Funding crisis could see Brent Community Law Centre close for good
Worker claims organisation is in jeopardy because of swathing cuts
A community law centre which helps the borough’s most vulnerable residents could close for good if it loses a funding battle.
A worker at Brent Community Law Centre says the organisation is being attacked with “cuts from both sides” and could struggle to operate beyond this year.
The centre, which offers free legal advice, had a 20 per cent cut in funding from Brent Council and now it is feared that new government plans to cut Legal Aid could spell further disaster.
Ian Cane, a co-ordinator at the centre, said: “It seems like they [the government] want us to go back to Victorian times when only the rich can benefit.
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“There are vulnerable people who live in Brent, for many of whom English is not a first language, and they cannot afford legal advice.”
Under the proposals, a �350m cut in funding is expected to be introduced next year as part of the Legal Aid Reform Bill, while, in turn, the local authority is set to undertake a review of the centre’s services.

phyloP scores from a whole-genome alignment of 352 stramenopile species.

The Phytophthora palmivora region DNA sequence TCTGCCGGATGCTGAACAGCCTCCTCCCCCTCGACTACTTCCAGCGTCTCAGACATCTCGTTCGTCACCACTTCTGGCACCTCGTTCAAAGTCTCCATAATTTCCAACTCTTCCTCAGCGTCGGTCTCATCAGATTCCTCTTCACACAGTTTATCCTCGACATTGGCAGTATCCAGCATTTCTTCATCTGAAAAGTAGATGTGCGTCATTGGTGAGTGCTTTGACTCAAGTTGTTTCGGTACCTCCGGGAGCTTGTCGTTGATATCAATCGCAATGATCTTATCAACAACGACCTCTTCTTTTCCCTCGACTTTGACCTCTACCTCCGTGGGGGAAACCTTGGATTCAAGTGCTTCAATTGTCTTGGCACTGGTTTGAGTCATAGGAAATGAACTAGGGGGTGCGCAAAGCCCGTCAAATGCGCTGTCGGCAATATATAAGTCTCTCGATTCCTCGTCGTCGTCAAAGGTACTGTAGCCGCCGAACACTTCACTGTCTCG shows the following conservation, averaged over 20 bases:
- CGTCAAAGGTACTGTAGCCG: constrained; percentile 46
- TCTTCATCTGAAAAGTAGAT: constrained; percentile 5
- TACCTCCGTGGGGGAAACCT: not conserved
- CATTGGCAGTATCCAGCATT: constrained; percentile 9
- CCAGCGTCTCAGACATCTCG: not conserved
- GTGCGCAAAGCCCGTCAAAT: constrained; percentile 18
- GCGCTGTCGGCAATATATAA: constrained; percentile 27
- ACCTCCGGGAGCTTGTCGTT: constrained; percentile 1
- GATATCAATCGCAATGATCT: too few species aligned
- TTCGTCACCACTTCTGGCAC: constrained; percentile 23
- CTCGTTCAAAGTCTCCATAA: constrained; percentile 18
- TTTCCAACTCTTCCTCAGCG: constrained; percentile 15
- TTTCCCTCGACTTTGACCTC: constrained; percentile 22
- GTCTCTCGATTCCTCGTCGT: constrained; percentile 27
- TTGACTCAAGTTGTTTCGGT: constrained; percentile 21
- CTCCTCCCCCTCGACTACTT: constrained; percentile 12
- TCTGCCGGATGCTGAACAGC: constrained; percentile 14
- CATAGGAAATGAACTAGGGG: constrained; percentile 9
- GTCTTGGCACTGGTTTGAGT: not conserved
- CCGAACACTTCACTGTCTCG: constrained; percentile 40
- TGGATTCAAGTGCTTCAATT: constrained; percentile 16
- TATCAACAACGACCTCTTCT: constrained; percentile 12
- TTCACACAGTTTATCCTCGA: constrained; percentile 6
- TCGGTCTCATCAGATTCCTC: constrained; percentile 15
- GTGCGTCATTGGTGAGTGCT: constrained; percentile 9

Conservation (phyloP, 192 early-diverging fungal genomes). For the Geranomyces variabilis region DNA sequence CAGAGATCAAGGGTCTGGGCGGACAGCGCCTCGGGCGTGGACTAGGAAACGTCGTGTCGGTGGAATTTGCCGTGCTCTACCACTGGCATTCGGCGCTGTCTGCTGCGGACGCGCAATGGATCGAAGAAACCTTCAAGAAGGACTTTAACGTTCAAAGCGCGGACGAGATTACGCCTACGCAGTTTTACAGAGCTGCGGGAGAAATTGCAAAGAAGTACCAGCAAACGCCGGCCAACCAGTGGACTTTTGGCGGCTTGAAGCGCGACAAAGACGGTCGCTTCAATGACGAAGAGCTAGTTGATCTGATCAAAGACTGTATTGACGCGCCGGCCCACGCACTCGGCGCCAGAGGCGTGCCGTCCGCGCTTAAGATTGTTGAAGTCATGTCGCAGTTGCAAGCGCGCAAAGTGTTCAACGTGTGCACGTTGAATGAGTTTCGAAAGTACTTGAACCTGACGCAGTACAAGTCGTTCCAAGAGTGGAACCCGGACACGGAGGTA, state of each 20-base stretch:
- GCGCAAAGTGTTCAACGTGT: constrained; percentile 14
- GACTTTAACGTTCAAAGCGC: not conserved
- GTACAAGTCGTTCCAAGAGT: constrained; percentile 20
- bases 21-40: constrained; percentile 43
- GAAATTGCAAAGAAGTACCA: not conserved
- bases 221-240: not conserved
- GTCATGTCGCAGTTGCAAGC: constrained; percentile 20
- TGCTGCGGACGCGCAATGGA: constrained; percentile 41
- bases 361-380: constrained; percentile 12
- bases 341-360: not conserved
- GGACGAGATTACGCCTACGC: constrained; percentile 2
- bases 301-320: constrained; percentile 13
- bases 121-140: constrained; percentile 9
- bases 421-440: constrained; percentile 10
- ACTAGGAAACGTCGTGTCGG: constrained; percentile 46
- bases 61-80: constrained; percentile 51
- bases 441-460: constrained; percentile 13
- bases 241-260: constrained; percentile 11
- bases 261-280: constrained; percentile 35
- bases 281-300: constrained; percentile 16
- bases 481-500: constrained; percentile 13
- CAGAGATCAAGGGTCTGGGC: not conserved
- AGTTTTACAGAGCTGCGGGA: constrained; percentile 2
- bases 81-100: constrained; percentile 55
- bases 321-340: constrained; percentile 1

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Under the proposals, a variety of free guidance, including family law and housing and employment advice, would be scrapped.
Last year Brent Council announced it was cutting the funds for the centre from �200,000 per year to �183,000 and Mr Cane said workers were already noticing a difference in resources.
The law centre is supporting the Justice for All campaign, a group opposed to the Bill.
They have been backed by Ahmed Shahzad, a former Willesden Green councillor and Brent mayor.
He said: “The centre does an excellent job in providing comfort for people who have no money and are vulnerable.”
A Ministry of Justice spokesman said: “Our measures target Legal Aid at the people who need legal support the most, and on the most serious cases.”
Brent Council said it had agreed to fund the law centre for a further year but would be “reviewing services” later in the year.